NEW YORK (GenomeWeb News) – The process of reprogramming somatic cells to make induced pluripotent stem cells leads to some distinct methylation patterns that persist even after these iPSCs are differentiated once again, according to a study appearing online today in Nature.
By characterizing CG- and non-CG methylation patterns to single base resolution in iPSCs, embryonic stem cells, and differentiated cells, a California and Wisconsin-based research team found evidence that methylation is not completely reset to a stem-cell like state in iPSCs and cells generated from them. Instead, these cells contain differentially methylated regions distinct from those found in ES cells and, in some cases, from the parental adult cells as well.
"From these first comprehensive whole-genome, base-resolution methylome maps it seems clear that iPSCs are fundamentally distinct from ES cells, insofar as they manifest common, quantifiable epigenomic differences," senior author Joseph Ecker, a researcher with the Salk Institute for Biological Studies' Genomic Analysis Laboratory, and co-authors wrote.
Some of the regions appear to represent a cellular "memory" of methylation patterns found in the parental cells from which the iPSCs are derived, Ecker told GenomeWeb Daily News, while others — dubbed iPSC-specific differentially methylated regions, or iDMRs — differ from both parental and ES cells.
Induced pluripotent stem cells have garnered considerable attention because they possess many of the same characteristics of ES cells but can be obtained without destroying human embryos, skirting ethical concerns related to this process.
For the current study, researchers began by studying methylation patterns in iPSC generated from fat tissue, which also contains adult stem cells, Ecker explained.
The researchers used the Illumina GAIIx and HiSeq 2000 to do MethylC-Seq bisulfite sequencing of iPSC lines derived from fat tissue, as well as adipose-derived stem cells and differentiated adipose cells.
They subsequently compared the methylation patterns in these cells with those found in other iPSC types, ES cells, and cells differentiated from either ES cells or iPSCs.
While they found that the methylation patterns in iPSCs are quite similar to those seen in ES cells overall, there were still distinctive differences. For instance, the researchers found 1,175 CG-methylation sites that were differentially methylated in at least one of the iPSC lines tested.
And while most CG islands near gene promoters do seem to get reprogrammed in the iPSCs, a large percentage of all differentially methylated CG sites, dubbed "CG-DMRs," did fall in these CG islands. That, in turn, suggests such methylation differences could affect the expression of some genes, the team noted.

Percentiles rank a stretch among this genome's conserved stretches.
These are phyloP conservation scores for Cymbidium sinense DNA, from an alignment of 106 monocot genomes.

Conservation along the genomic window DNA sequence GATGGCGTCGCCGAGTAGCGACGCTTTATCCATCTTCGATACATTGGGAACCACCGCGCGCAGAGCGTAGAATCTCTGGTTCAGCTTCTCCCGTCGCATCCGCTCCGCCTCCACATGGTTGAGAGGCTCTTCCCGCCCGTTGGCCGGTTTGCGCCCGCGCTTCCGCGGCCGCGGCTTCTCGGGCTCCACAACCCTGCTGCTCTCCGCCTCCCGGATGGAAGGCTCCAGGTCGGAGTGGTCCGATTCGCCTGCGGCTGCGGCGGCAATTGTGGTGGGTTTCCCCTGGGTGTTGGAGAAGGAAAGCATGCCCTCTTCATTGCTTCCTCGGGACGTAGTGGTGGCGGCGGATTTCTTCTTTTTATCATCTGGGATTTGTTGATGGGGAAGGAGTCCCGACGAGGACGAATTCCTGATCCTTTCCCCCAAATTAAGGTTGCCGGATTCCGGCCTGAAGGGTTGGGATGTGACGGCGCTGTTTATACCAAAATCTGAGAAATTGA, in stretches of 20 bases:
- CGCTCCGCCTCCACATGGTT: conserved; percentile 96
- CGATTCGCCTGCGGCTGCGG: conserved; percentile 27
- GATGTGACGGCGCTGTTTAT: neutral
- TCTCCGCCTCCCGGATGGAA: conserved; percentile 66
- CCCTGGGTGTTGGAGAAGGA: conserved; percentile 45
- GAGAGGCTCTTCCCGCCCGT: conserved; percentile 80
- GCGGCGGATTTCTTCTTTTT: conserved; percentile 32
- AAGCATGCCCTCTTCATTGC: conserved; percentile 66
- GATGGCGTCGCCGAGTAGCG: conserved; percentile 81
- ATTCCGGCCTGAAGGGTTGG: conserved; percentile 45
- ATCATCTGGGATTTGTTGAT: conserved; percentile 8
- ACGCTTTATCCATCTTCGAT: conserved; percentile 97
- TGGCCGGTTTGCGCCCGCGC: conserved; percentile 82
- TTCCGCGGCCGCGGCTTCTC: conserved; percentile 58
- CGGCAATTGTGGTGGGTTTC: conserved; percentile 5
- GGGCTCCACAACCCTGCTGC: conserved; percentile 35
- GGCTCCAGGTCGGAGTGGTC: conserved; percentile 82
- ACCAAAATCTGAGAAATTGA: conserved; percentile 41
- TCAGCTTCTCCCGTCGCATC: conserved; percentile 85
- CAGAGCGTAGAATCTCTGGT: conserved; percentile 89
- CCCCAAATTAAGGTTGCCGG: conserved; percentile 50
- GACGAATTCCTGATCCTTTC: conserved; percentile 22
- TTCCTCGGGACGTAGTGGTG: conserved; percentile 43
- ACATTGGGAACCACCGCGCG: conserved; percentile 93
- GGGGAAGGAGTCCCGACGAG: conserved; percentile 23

Moreover, the researchers found that non-CG methylation — a type of methylation that seems to largely absent in differentiated cells but relatively common in stem cells — was not completely restored in iPSCs. Instead, the team found so called "non-CG mega-DMRs" spanning millions of bases that do not show the sorts of non-CG methylation found in stem cells.
"If you take differentiated cells and reprogram them, you see very nicely that the non-CG methylation comes back," Ecker said. "But it doesn't come back in these non-CG mega-DMR regions."
And, he added, the non-CG mega-DMRs tend to cluster around telomeres and centromeres — parts of the genome containing poorly expressed genes with hyper-CG-methylated promoters.
"Here you have absence of reprogramming of the non-CG methylation, hyper-methylation of the CG islands of the promoters of genes that contain CG islands, and reduced expression of those genes," Ecker said, adding that at least one chromatin mark typically found in differentiated cells also tends to stick around in these regions.
Moreover, when the researchers focused in on the iPSC-specific DMRs as a group, they found that some of these DMRs are shared across iPSCs tested, while others vary depending on the type of cells from which iPSCs are derived.
"iDMRs, as a group, have [differentially methylated regions] that are unique to the iPSC line, so they're not like the parent, they're not like the ES line, and they're not like the other iPS lines," Ecker explained. "And that's interesting. But maybe more interesting are ones that you actually see in most, if not all, of the iPSC lines but not in the parent and not in ES cells."
Together, the findings suggest it will be necessary to consider the functional effects of such DMRs, if any, before using iPSCs therapeutically or to create models of specific diseases.
"We don't know the consequences of these differences," Ecker said, explaining that while it's known that iPSCs can be coaxed into becoming many different cell types, it's still unclear whether these differentiated cells behave the same as typical cells or not.
But now, he says, "We have an assay to begin to look at the consequences of these reprogramming events.
"Whether they will have phenotypes, we're not sure," he added, "but it certainly could affect the long-term potential of some of the differentiation processes and protocols that you might use."